“Just about everything that we manufacture leaves our region,” Rogers says of southern Idaho, explaining that both foodstuffs and manufactured goods are largely exported outside the state and outside the United States.
Some food produced in Idaho stays there, of course. Albertson’s, the second largest grocery retailer in the country, has its headquarters in Boise, as Krause points out.
“We have a fairly robust tourism industry,” Sayer says of the state, explaining that tourism is “an obvious, natural fit” for Idaho’s outdoor recreational opportunities.
“We have a small but very robust tech community here,” says Krause of Boise. Micron Technology Inc., manufacturers of memory devices, was founded in Boise and has their now international headquarters in the city. Also located there are Hewlett-Packard and Cradlepoint Inc., among others.
Talent and Education
Several of those technology companies in Boise put up matching funds toward a worker training grant from the Idaho Department of Labor that awarded $1 million to Boise State University to double its number of computer science graduates.
North Idaho College and Idaho State University also received funds to expand science and advanced manufacturing programs.
Developing a quality workforce is a priority for Sayer. “It’s going to be one of the most important issues that industry faces in the next five to 10 years,” he says.
“Workforce is not just an issue in our region, it’s an issue throughout the U.S.,” Rogers adds, explaining that Idaho is now at “full employment” and her region and its community colleges are now working to strengthen the talent pipeline and helping companies plan for workforce recruitment as they move in.
“We like to brag about our workforce,” Sayer says, explaining that because many workers all across the state have agricultural backgrounds, they are used to working hard.
Choose Idaho is intended to strengthen the state’s talent pipeline. “It’s a website that people can go to if they have any desire to work in Idaho,” Sayer explains. Candidates upload a résumé and Department of Labor employees actively search for jobs to match candidates with employers.
“We run at the speed of business,” Sayer says of the state of Idaho’s government. To support his claim, he cites the speed with which the Chobani yogurt processing facility was able to go from breaking ground to shipping product. “We helped them build 1 million square feet in 326 days.”
An asset that Idaho is not necessarily known for is water, Krause says, noting that Idaho enjoys a “very low cost of power” from the “environmentally-friendly” hydroelectric dams across the state. Idaho’s cost of power is about 30 percent to 40 percent lower than the national average.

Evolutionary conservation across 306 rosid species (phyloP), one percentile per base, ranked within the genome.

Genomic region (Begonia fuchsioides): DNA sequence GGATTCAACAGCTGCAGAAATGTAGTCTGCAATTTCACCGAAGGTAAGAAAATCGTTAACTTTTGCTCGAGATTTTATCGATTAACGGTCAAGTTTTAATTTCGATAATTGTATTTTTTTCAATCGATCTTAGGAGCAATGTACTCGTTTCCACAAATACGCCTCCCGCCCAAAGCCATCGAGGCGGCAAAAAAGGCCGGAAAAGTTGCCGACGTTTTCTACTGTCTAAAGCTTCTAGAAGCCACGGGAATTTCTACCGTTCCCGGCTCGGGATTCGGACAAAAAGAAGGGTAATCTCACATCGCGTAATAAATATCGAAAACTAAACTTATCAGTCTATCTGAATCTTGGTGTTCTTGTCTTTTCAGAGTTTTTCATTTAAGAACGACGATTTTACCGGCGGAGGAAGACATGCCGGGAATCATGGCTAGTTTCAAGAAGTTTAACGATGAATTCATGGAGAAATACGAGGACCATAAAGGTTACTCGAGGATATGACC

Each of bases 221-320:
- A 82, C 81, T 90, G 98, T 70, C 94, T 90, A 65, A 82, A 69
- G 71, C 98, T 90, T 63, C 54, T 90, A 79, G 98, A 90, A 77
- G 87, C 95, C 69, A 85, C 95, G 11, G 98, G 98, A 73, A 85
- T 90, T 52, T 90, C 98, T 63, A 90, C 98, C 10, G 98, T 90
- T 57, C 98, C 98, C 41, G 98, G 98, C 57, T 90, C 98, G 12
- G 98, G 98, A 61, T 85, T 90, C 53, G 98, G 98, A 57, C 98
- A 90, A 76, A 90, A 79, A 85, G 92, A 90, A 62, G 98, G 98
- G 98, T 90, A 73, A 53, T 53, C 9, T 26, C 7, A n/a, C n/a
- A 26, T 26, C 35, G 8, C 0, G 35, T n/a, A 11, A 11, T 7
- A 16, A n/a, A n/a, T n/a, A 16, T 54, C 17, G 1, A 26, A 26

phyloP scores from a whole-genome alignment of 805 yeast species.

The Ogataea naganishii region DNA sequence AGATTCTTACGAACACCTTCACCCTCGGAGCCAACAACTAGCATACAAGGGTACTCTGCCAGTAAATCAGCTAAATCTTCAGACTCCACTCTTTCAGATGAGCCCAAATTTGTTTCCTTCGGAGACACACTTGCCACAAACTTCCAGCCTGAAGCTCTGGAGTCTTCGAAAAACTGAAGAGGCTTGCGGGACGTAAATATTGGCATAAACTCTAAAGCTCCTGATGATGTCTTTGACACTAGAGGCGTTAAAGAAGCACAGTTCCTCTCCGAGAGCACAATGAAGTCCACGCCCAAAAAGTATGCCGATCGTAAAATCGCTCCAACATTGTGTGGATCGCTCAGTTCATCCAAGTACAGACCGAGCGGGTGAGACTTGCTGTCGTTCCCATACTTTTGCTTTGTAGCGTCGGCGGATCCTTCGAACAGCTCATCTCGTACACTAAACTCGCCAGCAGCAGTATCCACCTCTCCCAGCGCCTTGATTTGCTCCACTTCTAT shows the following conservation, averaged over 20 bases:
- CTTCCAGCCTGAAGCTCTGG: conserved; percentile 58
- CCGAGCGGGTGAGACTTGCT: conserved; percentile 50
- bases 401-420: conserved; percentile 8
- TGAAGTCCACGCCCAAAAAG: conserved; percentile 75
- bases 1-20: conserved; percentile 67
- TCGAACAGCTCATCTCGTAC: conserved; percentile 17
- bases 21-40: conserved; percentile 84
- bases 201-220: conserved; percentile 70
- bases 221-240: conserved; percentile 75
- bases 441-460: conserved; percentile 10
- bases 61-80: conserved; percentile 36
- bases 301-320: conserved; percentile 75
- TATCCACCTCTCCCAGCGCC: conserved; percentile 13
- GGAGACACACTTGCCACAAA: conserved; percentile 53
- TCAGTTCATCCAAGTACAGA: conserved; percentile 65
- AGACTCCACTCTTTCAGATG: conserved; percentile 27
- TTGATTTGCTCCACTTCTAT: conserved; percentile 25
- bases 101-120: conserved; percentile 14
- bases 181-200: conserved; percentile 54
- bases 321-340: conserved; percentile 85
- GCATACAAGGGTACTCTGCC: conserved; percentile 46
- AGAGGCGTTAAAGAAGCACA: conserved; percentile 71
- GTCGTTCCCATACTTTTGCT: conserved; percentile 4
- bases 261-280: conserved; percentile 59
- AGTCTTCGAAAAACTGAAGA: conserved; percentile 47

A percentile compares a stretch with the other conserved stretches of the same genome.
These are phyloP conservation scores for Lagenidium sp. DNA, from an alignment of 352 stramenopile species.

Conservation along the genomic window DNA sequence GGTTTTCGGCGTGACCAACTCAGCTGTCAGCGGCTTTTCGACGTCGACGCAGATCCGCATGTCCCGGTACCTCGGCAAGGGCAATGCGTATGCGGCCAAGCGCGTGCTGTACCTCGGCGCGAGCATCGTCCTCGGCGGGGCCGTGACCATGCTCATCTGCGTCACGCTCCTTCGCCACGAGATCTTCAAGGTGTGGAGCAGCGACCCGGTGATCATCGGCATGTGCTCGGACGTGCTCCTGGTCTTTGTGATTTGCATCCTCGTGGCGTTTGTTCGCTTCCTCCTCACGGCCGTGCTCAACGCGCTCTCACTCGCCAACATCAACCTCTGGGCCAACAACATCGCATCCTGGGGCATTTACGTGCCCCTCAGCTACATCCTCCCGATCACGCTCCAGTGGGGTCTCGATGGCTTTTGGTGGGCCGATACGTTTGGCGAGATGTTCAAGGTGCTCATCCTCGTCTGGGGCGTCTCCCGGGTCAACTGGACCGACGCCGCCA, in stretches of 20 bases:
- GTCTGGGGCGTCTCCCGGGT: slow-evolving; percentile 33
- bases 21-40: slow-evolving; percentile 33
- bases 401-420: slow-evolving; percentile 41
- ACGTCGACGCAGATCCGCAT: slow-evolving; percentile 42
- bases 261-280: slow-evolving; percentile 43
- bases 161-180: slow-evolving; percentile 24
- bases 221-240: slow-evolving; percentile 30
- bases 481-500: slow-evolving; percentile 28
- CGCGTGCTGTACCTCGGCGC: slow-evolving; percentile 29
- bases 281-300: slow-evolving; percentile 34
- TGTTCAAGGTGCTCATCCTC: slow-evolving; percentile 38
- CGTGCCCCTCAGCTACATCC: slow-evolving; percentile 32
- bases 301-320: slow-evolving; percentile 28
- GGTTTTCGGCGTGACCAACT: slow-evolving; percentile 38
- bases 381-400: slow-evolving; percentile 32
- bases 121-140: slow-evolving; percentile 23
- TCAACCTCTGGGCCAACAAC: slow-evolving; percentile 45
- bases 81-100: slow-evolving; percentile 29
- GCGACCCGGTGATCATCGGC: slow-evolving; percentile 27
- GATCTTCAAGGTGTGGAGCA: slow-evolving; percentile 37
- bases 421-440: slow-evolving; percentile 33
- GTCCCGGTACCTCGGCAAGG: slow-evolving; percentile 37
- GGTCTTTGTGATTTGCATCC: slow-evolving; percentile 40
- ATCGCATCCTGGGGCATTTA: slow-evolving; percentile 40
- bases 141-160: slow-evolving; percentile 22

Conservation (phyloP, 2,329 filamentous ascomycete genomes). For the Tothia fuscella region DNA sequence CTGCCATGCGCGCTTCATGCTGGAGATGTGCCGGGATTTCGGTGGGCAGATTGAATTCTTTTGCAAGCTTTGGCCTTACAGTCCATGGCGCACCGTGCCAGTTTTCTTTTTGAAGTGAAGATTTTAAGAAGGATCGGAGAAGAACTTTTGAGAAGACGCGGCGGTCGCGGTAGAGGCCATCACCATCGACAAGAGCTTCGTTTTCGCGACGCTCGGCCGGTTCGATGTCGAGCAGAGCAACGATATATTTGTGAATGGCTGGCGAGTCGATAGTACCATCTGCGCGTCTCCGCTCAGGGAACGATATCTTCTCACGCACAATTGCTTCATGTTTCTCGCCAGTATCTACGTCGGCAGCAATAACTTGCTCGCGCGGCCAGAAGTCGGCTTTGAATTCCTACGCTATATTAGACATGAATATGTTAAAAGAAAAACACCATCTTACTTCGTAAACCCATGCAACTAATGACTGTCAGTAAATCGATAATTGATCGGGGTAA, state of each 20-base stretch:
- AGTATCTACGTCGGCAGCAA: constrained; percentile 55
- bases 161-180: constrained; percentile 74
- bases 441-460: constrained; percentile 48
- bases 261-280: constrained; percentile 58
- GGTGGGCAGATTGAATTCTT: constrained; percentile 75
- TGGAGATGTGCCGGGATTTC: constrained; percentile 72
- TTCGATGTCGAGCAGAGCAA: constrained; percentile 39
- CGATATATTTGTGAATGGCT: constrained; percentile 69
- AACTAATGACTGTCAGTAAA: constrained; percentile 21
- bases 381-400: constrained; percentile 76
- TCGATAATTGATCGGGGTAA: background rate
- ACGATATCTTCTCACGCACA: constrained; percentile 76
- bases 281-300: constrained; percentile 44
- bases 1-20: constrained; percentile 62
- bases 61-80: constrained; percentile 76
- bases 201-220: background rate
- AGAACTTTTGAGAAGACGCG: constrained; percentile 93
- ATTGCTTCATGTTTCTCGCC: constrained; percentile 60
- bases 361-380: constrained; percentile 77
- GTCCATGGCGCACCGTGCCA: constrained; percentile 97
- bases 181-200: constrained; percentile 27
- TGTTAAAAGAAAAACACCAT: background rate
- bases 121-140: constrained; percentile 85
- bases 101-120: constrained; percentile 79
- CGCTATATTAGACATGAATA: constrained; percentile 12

“Infrastructure is critical,” Rogers says, noting that communities in southern Idaho are able to accept manufacturing and production companies that require heavy water use.
Idaho has a balanced budget and has been slowly reducing taxes to try to make Idaho a “safe haven for business,” as Sayer says.
Interstates 84 and 15 are major arteries out of Idaho to the rest of the country, running through Boise, Twin Falls, Pocatello and Idaho Falls.
“Our average wait time at TSA is three minutes at Boise [International Airport],” Sayer says. The airport averages 53 flights departing per day.
“We’re moving fast, and every extra dollar we have is going into growth and expansion and new ideas,” Sayer says.
Outdoors and Recreation
The Bitterroot National Forest is located along most of the border of Idaho and Montana and is the largest untouched wilderness in the lower 48 states, extending for 1.6 million acres.
“Our biggest attribute that people understand and recognize is our outdoor amenities,” Sayer says.
“If you are an outdoor enthusiast, or even what I consider myself — an outside enthusiast — the climate is very healthy for all of that,” Rogers says.
Even Boise, the state capital, is near preserved wild foothills and has around 70 miles of trails, according to Krause.
Boise has seen a very large in-migration, Krause says, and had been seeing it even during the recession. “People are able to make choices now and are self-selecting the Boise metro,” he says, noting that Boise is fifth for in-migration among U.S. cities.
“Again, for a state that has only [1.6 million] in population, we have a strong health care system, Sayer says.
“Our health care for a region our size is great here,” Rogers says, noting that St. Luke’s Health System is expanding in southern Idaho.
“We like to say we have some nice features when it comes to quality of life,” Sayer says.
Illustration by jscreationzs at Free Digital Photos.net